Tolkien Gateway

Horses

Wild Horses by Pamela Shanteau

Horses were beasts of burden and transport used by Elves and Men through the ages. Famous among horses were Nahar, the steed of Oromë, Rochallor, the warhorse of Fingolfin, and Felaróf, the steed of Eorl the Young. The breeding and riding of horses were arts developed to their greatest height, among Men, by the Rohirrim in the Third Age.

Contents

[edit] History

Horses existed as native creatures in Middle-earth; however, in The Silmarillion and The Lord of the Rings there is evidence that some of the breeds in Middle-earth, particularly in Beleriand and Rohan, were enhanced by sires brought from Aman. Although horses may have roamed freely when Men awoke with the rising of the Sun, it is unclear if the Elves who stayed in Middle-earth - the Sindar, Nandor, and Avari - had horses while "Middle-earth lay for the most part in the Sleep of Yavanna."[1]

In the early days of the First Age, Oromë was heard sounding his horn, Valároma, and riding through Beleriand and over the mountains hunting the fell beasts of Morgoth. He had been riding and hunting there with his folk since before the Firstborn awoke and, of all the Valar, came the most reluctantly to Valinor.[2] But, the Sindar were awed by his splendour and feared him and the "great noise and onrush of Nahar."[1] This does not mean that the early Elves feared horses, as they would have no reason to fear any natural and uncorrupted beast,[3] or that they did not keep horses themselves.

In Valinor, the Elves did ride. Fëanor's son, Celegorm, "in Valinor was a friend of Oromë, and often followed the Vala's horn."[4] Aredhel, while still in Eldamar, was also mentioned as one who loved to ride and hunt in the forests.[4] The Noldor brought some of their horses, which flourished in Ard-galen, from Valinor with them on the ships that sailed to Losgar:

From few their horses had increased swiftly, and the grass of Ard-galen was rich and green. Of these horses many of the sires came from Valinor, and they were given to Fingolfin by Maedhros in atonement of his losses, for they had been carried by ship to Losgar.
J.R.R. Tolkien, Christopher Tolkien (ed.), The Silmarillion, "Quenta Silmarillion: Of Beleriand and its Realms"

The Rohirrim believed their noble horse line, the Mearas, must have had a sire that was brought by the hunter Béma (Oromë) from the West.[5]

The horses of Elves were ridden bitless, with only decorative headstalls and saddles, or wholly without tack,[6][7][3] and the Mearas, like elf horses, also seemed to prefer being ridden thus by the riders they allowed.[5][8]

[edit] Named Horses

[edit] Names

In Sindarin, the word for "horse" is roch.[9]

In Quenya, the word for "horse" is rokko[9] or rocco[10] (pl. rokkor[11]). In the Etymologies, these forms derive from the root ROK.[12] An intermediate form was Primitive Elvish rokkō ("swift horse for riding").[10][13]

Words in Tolkien's early tongues included:

  • Qenya olombo ("horse") [14]
  • Noldorin lobor ("horse")[14]
  • Gnomish Brog ("horse"); bros (brossa) or broch ("mare"); lobros ("steed, horse"); mair ("horse", poetic).[15]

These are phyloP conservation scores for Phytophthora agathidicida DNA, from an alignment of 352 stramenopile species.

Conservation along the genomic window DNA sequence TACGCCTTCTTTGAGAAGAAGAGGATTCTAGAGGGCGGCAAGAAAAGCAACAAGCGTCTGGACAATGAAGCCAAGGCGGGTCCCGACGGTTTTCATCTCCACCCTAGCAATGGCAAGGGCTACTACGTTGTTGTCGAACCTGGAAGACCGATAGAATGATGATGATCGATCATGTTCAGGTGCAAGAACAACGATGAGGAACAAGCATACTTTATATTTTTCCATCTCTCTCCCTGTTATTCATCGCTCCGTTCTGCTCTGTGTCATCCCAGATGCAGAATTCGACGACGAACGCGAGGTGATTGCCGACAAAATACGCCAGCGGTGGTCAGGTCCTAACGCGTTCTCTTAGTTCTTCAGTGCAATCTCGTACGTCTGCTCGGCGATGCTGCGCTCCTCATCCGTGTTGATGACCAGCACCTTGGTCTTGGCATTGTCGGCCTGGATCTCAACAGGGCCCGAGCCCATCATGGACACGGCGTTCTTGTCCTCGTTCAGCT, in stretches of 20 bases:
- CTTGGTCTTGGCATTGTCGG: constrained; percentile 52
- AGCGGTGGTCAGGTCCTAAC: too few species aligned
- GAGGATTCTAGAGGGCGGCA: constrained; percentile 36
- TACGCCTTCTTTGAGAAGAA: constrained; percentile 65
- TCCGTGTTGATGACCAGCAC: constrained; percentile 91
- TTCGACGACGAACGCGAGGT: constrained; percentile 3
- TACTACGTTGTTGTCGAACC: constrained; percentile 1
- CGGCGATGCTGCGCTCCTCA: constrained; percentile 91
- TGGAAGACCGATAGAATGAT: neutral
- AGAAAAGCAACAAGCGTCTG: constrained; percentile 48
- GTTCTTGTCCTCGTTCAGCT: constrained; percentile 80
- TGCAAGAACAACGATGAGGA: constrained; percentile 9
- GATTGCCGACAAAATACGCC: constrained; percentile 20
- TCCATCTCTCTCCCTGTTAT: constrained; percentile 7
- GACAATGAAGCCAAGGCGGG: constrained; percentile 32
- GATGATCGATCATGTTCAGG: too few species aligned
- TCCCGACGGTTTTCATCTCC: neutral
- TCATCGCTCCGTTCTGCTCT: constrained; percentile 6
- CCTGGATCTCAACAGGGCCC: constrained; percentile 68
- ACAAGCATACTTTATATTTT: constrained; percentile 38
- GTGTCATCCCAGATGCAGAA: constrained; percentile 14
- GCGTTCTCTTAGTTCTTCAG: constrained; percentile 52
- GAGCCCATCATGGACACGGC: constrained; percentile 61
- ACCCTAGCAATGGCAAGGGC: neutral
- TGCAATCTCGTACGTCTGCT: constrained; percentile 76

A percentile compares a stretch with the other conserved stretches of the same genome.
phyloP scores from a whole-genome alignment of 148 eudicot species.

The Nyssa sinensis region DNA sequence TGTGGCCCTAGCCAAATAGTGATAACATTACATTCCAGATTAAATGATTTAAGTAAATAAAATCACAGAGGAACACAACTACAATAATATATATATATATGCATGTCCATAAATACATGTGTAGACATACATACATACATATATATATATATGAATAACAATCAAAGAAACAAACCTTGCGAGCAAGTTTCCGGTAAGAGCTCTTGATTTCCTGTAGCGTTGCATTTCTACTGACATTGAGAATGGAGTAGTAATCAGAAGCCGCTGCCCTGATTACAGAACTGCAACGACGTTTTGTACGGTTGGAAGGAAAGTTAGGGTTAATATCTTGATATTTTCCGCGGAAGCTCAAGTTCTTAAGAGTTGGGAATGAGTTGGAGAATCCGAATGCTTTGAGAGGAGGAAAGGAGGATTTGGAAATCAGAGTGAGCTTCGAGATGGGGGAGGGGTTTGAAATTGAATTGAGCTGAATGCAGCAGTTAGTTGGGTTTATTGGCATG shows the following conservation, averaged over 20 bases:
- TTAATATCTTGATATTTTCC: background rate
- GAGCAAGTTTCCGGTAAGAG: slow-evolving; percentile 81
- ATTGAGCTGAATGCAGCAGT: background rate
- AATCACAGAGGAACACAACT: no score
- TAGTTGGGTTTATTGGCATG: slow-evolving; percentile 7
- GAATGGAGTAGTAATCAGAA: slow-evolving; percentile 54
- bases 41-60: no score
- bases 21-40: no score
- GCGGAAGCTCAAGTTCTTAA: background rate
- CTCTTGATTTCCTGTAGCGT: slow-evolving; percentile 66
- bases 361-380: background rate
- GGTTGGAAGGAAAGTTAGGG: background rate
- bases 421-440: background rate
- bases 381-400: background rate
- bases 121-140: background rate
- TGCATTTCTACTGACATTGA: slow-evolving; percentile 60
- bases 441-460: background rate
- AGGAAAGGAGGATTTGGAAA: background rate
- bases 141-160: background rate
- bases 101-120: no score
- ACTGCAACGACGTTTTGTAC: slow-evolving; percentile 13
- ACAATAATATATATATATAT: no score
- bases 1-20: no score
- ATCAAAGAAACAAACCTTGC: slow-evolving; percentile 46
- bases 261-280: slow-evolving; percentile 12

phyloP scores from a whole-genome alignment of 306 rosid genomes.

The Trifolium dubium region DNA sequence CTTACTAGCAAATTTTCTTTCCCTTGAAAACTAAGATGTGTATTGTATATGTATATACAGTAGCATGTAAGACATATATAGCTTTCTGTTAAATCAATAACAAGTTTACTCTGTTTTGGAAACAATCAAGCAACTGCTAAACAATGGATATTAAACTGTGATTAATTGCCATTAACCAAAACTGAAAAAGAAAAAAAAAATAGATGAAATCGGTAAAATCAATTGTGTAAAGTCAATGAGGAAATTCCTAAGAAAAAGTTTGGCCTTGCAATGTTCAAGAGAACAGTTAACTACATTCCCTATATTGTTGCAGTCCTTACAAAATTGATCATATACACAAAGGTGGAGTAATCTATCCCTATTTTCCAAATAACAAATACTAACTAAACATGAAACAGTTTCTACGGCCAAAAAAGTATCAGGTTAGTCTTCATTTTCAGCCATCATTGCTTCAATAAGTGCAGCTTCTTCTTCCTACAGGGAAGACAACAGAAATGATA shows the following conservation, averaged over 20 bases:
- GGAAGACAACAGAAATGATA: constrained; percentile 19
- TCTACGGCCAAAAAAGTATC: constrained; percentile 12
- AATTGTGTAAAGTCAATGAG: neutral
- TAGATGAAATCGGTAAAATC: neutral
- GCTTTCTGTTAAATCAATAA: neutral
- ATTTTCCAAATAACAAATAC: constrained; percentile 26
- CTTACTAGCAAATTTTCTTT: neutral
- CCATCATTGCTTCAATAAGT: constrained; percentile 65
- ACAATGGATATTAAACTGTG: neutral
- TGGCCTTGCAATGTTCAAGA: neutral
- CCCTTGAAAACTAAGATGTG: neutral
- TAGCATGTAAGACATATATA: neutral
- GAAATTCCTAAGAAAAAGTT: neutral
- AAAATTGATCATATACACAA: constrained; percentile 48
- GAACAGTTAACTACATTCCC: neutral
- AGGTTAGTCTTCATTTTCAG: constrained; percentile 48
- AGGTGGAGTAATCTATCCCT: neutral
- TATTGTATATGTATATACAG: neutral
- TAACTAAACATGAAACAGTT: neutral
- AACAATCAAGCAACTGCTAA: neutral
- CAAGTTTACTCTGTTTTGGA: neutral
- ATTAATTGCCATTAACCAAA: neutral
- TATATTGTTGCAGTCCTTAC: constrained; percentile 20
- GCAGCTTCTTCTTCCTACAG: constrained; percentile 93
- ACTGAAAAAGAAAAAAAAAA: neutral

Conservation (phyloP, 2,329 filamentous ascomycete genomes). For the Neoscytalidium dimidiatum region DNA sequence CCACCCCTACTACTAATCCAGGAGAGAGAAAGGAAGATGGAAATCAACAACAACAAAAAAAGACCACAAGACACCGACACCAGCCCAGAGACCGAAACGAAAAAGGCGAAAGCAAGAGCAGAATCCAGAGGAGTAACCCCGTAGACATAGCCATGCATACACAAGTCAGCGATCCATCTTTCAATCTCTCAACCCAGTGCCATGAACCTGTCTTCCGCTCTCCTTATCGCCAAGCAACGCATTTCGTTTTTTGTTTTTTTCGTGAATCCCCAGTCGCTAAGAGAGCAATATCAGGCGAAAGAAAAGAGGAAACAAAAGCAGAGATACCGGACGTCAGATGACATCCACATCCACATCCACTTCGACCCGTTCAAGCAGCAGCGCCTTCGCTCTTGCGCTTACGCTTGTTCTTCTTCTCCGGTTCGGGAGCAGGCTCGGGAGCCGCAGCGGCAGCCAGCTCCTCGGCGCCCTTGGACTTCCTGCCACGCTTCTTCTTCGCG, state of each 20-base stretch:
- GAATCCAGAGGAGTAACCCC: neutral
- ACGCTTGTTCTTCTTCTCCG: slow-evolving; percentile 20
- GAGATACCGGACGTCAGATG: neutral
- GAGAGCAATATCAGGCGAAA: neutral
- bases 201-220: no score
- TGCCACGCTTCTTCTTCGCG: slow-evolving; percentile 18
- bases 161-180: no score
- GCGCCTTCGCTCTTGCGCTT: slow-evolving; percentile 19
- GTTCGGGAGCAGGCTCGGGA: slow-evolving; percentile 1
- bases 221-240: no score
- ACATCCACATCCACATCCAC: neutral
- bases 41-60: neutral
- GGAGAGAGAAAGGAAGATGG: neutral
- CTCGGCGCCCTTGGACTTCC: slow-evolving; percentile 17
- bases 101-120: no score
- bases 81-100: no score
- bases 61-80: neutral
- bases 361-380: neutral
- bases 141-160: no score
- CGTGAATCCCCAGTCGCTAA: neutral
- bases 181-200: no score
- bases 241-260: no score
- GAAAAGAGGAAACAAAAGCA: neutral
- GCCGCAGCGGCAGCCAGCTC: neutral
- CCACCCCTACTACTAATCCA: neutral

[edit] Portrayal in Adaptations

2007: The Lord of the Rings Online:

Horses are the main transportation for the Free Peoples of Middle-earth. At level 35 players can earn the right to own their own mount. They can be bought at the Bree Horse Farm and also at various other locations with enough reputation.

[edit] See also

References

  1. 1.0 1.1 J.R.R. Tolkien, Christopher Tolkien (ed.), The Silmarillion, "Quenta Silmarillion: Of the Sindar"
  2. J.R.R. Tolkien, Christopher Tolkien (ed.), The Silmarillion, "Valaquenta: Account of the Valar and Maiar According to the Lore of the Eldar"
  3. 3.0 3.1 J.R.R. Tolkien, The Lord of the Rings, The Two Towers, "The Riders of Rohan"
  4. 4.0 4.1 J.R.R. Tolkien, Christopher Tolkien (ed.), The Silmarillion, "Quenta Silmarillion: Of Eldamar and the Princes of the Eldalië"
  5. 5.0 5.1 J.R.R. Tolkien, The Lord of the Rings, Appendix A, "The House of Eorl"
  6. J.R.R. Tolkien, The Lord of the Rings, The Fellowship of the Ring, "Flight to the Ford"
  7. J.R.R. Tolkien; Humphrey Carpenter, Christopher Tolkien (eds.), The Letters of J.R.R. Tolkien, Letter 211, (dated 14 October 1958)
  8. J.R.R. Tolkien, The Lord of the Rings, The Two Towers, "The Palantír"
  9. 9.0 9.1 9.2 J.R.R. Tolkien, Christopher Tolkien (ed.), The Silmarillion, "Appendix: Elements in Quenya and Sindarin Names"
  10. 10.0 10.1 J.R.R. Tolkien; Humphrey Carpenter, Christopher Tolkien (eds.), The Letters of J.R.R. Tolkien, Letter 211, (dated 14 October 1958)
  11. J.R.R. Tolkien, "Qenya Noun Structure", in Parma Eldalamberon XXI (edited by Christopher Gilson, Patrick H. Wynne and Arden R. Smith), p. 78
  12. J.R.R. Tolkien, Christopher Tolkien (ed.), The Lost Road and Other Writings, "Part Three: The Etymologies", p. 384
  13. J.R.R. Tolkien; Humphrey Carpenter, Christopher Tolkien (eds.), The Letters of J.R.R. Tolkien, Letter 297, (dated August 1967)
  14. 14.0 14.1 J.R.R. Tolkien, "Addenda and Corrigenda to the Etymologies — Part One" (edited by Carl F. Hostetter and Patrick H. Wynne), in Vinyar Tengwar, Number 45, November 2003, p. 28
  15. J.R.R. Tolkien, "I-Lam na-Ngoldathon: The Grammar and Lexicon of the Gnomish Tongue", in Parma Eldalamberon XI (edited by Christopher Gilson, Arden R. Smith, and Patrick H. Wynne), pp. 24, 54, 56